Wigs, beards, action: Behind the scenes as York Minster prepares for Mystery Plays
York Minster - which is preparing to host the plays for the first time in 16 years and only the second time in its history - was yesterday absorbed with the hustle and bustle of theatre life as professional make-up artists were busy perfecting wigs, facial hair and designing make-up for the major production.
Work was also in progress building the set for the plays in the nave as the minster’s transformation into a 1,000-seater auditorium takes shape ahead of performances later this month and next.
Professional theatre wig, hair and make-up artists are leading a team of local volunteers to create the on-stage appearance for over 200 cast members. Everyone from teachers, vicars, priests, students, doctors and bakers have been persuaded to take part.
Deb Kenton, creative wig, hair and make-up supervisior, who has previously worked for the Royal Shakespeare Company (RSC) as a touring wigs mistress, said: “Make-up really helps to bring the characters to life on stage.
“It’s a hugely exciting opportunity to use our skills to wield the magic and help create the stunning visual spectacle that has historically accompanied these epic plays.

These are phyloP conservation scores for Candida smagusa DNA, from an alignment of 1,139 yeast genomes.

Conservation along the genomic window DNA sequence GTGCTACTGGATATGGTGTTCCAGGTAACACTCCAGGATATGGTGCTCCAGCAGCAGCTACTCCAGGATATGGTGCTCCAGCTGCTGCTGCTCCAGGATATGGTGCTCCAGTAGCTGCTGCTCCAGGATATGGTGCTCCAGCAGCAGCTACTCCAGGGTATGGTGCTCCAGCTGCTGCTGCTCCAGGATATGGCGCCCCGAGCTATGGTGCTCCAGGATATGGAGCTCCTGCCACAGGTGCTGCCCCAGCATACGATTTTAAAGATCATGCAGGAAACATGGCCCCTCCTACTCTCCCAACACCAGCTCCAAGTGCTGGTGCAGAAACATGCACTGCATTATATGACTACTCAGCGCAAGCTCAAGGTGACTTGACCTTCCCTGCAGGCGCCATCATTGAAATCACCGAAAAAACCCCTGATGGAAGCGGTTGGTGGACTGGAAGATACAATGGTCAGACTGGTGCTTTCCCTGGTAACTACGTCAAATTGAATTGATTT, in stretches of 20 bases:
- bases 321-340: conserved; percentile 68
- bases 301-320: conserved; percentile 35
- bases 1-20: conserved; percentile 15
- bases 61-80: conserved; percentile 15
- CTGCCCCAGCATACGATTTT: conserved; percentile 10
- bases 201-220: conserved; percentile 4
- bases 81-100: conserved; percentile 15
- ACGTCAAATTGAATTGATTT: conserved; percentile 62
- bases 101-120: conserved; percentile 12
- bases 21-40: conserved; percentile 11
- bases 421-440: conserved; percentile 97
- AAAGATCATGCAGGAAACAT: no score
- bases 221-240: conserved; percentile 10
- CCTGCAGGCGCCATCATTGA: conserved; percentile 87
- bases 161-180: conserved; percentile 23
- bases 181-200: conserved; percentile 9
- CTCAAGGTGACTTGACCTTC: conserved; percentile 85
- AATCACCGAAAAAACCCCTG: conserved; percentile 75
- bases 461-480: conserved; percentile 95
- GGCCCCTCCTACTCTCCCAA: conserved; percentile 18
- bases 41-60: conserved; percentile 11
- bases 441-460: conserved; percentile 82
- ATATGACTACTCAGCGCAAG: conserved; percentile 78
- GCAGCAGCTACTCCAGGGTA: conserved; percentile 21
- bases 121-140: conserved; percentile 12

“It is also a fantastic challenge because an actor may be playing a role requiring them to have a beard in one scene and then be clean shaven in the next. Make up, wigs and facial hair must all be able to be removed quickly so that actors can change characters quickly throughout the play.”
She is working with Jules Greenan, who has worked on hair and make-up for a range of shows, TV and film, including Cats and the Rocky Horror Picture Show. They are tasked with creating make-up that works across numerous character and costume changes.
The numerous beards and wigs that will be required are being created along with designs for make-up ranging from that required for Jesus through to realistic scars for the devils.
There is no firm date as to when the plays started, but one early report suggests that they were performed to celebrate the feast of Corpus Christi in 1376.
A spokeswoman for York Minster said yesterday: “The York Mystery Plays date from medieval England and dramatise the Christian message from creation to judgement through 48 short plays.
“Much of York Minster would have been in existence at the times the plays were first performed,” she added.
It is the first time in 16 years and only the second time in their near 700 year history that the Mystery Plays have been performed at York Minster, following sell-out performances in 2000.
The 2016 production is being developed by an artistic team, including director Phillip Breen, of the RSC, and writer Mike Poulton, who recently wrote the scripts for the RSC’s productions of Hilary Mantel’s best-selling novels Wolf Hall and Bring up the Bodies.
The set, costumes and props have been designed by theatre designer Max Jones, whose work has been admired at theatres including Shakespeare’s Globe.
There will be 41 performances of the plays in total, running run from 26 May to 30 June. Tickets can be bought online at www.yorkminster.org/mysteryplays2016 by calling 01904 623568 or at York Minster’s visitor admission desks.